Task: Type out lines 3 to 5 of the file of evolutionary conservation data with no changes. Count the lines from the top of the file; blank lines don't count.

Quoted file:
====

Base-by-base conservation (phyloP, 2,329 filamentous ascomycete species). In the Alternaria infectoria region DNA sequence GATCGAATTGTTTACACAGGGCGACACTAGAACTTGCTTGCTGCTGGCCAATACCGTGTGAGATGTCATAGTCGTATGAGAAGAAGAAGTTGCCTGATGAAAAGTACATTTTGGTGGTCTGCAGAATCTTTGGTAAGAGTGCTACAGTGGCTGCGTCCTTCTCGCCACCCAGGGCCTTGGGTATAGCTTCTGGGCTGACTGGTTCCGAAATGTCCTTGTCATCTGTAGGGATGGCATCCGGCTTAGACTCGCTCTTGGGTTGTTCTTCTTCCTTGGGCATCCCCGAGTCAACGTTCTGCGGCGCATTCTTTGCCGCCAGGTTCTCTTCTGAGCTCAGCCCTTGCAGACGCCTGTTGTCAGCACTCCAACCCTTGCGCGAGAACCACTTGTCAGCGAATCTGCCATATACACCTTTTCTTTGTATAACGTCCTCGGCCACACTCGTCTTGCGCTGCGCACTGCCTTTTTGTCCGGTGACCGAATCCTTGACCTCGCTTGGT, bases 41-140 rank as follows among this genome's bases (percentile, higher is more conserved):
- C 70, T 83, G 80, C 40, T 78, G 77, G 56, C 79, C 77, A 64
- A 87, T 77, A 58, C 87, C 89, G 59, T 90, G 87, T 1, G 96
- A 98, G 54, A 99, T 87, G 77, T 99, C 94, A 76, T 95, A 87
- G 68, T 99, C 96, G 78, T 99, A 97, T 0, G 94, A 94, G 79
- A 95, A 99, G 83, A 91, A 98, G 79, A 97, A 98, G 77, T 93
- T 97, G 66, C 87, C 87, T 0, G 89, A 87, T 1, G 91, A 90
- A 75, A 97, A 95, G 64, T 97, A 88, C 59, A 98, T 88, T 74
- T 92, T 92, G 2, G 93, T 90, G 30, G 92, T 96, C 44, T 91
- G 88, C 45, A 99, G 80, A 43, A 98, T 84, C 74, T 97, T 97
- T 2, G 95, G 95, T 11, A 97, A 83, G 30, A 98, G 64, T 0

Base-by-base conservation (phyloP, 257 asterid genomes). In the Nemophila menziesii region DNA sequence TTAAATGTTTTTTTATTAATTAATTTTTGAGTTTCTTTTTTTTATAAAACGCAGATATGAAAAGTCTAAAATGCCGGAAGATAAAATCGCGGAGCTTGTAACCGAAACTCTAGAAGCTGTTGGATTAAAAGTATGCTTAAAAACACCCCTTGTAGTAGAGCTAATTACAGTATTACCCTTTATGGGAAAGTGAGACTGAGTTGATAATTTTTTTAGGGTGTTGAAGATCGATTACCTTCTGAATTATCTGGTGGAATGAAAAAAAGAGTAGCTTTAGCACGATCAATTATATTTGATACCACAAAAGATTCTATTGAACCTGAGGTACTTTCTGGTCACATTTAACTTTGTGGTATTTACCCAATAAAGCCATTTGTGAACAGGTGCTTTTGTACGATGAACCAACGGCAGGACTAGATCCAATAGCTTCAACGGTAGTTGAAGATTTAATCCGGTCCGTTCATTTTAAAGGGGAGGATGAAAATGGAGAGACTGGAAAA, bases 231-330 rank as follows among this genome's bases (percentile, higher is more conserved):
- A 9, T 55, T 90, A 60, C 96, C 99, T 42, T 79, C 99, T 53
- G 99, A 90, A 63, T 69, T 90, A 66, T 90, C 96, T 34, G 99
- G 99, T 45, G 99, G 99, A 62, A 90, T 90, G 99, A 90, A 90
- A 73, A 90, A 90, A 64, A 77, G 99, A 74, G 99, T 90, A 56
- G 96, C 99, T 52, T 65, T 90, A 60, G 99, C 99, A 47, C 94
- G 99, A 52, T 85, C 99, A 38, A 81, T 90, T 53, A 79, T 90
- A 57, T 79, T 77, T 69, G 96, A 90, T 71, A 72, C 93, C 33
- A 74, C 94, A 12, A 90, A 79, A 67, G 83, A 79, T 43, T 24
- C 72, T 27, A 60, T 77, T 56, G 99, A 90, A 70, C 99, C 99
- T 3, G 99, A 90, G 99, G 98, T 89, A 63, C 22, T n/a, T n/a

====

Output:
- A 87, T 77, A 58, C 87, C 89, G 59, T 90, G 87, T 1, G 96
- A 98, G 54, A 99, T 87, G 77, T 99, C 94, A 76, T 95, A 87
- G 68, T 99, C 96, G 78, T 99, A 97, T 0, G 94, A 94, G 79